Sunday, February 18, 2007

Mass Transit: Baltimore's "Big Dig"

Every one's heard about the "Big Dig" right? Well if you haven't allow me to fill you in, (no pun intended.) It was Boston's attempt at a Downtown renewal that involved relocating its big interstate that ran throughout it underground. With the interstate underground there is now room for major redevelopment of the land that the interstate sat on. The Big Dig has deemed a success with the exception of a wall crushing a car and the driver.
Now what does this have to do with Baltimore? Well the Big Dig can be applied right here in Charm City. If you count I-170 it already has ;) Baltimore need not put its own highways under ground nor build new ones underground as i saw someone mention in another blog's commentary but put its mass transit underground. If you haven't read the Baltimore Regional Rail Transit Plan i suggest you do so it's a quick and interesting read. The existing mass transit system in Baltimore is the central light rail running down Howard Street from BWI to Hunt Valley with a Penn Station "spur." Much of the central light rail is doubled tracked. Also in Baltimore's mass transit portfolio is the metro subway running southeast from the troubled Owings Mills Mall to John Hopkins Hospital. These would part of the "Blue Lines" and "Green Lines" respectively.
First a bit of history involving mass transit in Baltimore. Street Car lines were the order of the day in the 1890s as their lines stretched all over the city. By the 1910s the automobile had become mainstream and street car rider ship declined through the 1960 being slowly and methodically replaced by buses. In the 1980s the metro subway came into town with several expansions. In the 1990s the central light rail came into play also with several expansions.
Now the fun part, all the proposed lines. The "Blue Line" is the basically the existing Central Light Rail extended to Ritchie Highway in Glen Burnie. It does however need to be buried underground to aid in the Westside's Revitalization. The Blue Line does not go to BWI like the Central Light does that will be discussed later.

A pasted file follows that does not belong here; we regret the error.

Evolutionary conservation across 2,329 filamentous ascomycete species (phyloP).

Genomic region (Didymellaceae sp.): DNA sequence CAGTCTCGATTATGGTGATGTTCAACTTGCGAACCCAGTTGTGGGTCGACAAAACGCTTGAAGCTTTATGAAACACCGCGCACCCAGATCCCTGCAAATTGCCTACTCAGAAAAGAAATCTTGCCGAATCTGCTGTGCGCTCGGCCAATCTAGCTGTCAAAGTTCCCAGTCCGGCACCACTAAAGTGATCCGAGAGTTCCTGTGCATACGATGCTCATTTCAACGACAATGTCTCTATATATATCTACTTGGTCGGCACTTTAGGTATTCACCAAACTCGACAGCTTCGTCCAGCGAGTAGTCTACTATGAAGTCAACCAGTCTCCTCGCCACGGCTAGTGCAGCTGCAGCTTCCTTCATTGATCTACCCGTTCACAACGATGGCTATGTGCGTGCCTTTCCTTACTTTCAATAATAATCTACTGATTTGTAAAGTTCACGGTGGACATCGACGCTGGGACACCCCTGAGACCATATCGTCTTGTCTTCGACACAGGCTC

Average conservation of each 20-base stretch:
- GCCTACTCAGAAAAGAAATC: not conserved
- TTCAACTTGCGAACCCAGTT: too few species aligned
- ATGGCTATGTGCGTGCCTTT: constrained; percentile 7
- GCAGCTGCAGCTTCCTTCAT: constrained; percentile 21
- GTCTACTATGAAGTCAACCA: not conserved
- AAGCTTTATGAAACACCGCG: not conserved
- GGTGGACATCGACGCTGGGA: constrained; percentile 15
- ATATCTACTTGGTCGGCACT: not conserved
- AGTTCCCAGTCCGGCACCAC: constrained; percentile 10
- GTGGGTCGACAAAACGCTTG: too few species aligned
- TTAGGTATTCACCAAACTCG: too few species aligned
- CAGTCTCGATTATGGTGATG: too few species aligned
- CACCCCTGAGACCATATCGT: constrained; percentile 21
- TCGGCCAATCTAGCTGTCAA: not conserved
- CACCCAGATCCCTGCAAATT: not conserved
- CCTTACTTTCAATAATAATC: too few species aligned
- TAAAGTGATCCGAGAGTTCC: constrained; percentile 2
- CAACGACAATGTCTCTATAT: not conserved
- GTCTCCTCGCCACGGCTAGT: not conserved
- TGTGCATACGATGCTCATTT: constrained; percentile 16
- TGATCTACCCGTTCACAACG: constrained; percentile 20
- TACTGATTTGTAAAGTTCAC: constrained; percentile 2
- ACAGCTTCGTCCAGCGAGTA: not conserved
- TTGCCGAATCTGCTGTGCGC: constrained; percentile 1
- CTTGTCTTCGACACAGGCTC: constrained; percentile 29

The "Green Line" is basically the Metro Subway from Hopkins through, Northeast Baltimore, White Marsh, Middle River, and connecting to the "Purple Line" Amtrak/MARC station at Martin State Airport. The new and the old will be located underground as well.
Mass Transit can be controversial to say the least. It's something that can be a money drain, some blame it for the troubles at Owings Mills Mall because it's located at a Metro Station and the line goes through bad neighborhoods. i don't personally believe this however. I think if it's done right mass transit can help revitalize and gentrify a neighborhood. The proposed "Red Line" will go through some of West Baltimore's worst Neighborhoods such as Franklin Square. Harlem Park, Rosemont, Poppleton, and Midtown Edmondson.
The fact that these neighborhoods are located here can make them a huge selling point if done right. It can lead to rehabbed isolated vacant properties and redevelopment of vacant blocks into high density mixed use mixed income housing, retail, offices. However if this is done above ground it will add to the congestion of the roads and lack of ridership because the transit vehicles would have to navigate traffic and have a less of a right of way. However if everything is underground the vehicles can travel faster thus increasing ridership. Howard St. will benefit greatly if its light rail is underground in every way shape or form.

*Update Baltimore and the state of Maryland have all but abandoned the Baltimore Regional Rail Transit Plan in favor of a $1 Billion upgrade to I-95 from I-895 to White Marsh Boulevard including a redesign to the Eastern interchange of I-95 with I-695 and new EZ pass lanes. That $1 Billion could have built the Green Line in its entirety not just to Morgan State University but all the to White Marsh and Martin State Airport. The Purple Line could also have been built with that money. This project won't clear up traffic but it will set the state back a lot and encourage more suburban sprawl rather than focusing on repopulating the city.

1 comment:

-MD said...

Hey Spence! Nice Blog. I especially agree with your posts on I-170 and encouraging the investment in the public transit lines.

One word of caution. The word "Gentrify" is thrown around a lot nowadays as if it were a synonym for "improve". However, the origin of the word in British social theory carries quite the opposite meaning.

Essentially it refers to the "landed gentry" (read: wealthy landowners from outside the city, aristocrats and such) who would come in to the city and buy up properties that were once working class and modestly priced neighborhoods, and displace the stable communities previously living there.

Gentrification, in this original usage, signifies the destruction of working-class neighborhoods, families, and political power.

Besides the disruption of bases of local political power, the tax revenue that might be generated by these new developments are small in comparison to the amount of profit from rent that is funneled out of the city into the surrounding counties, or further.

If you are an friend of democracy,
make no mistake, this is not a good thing.

Just a thought.

Mike Drakos.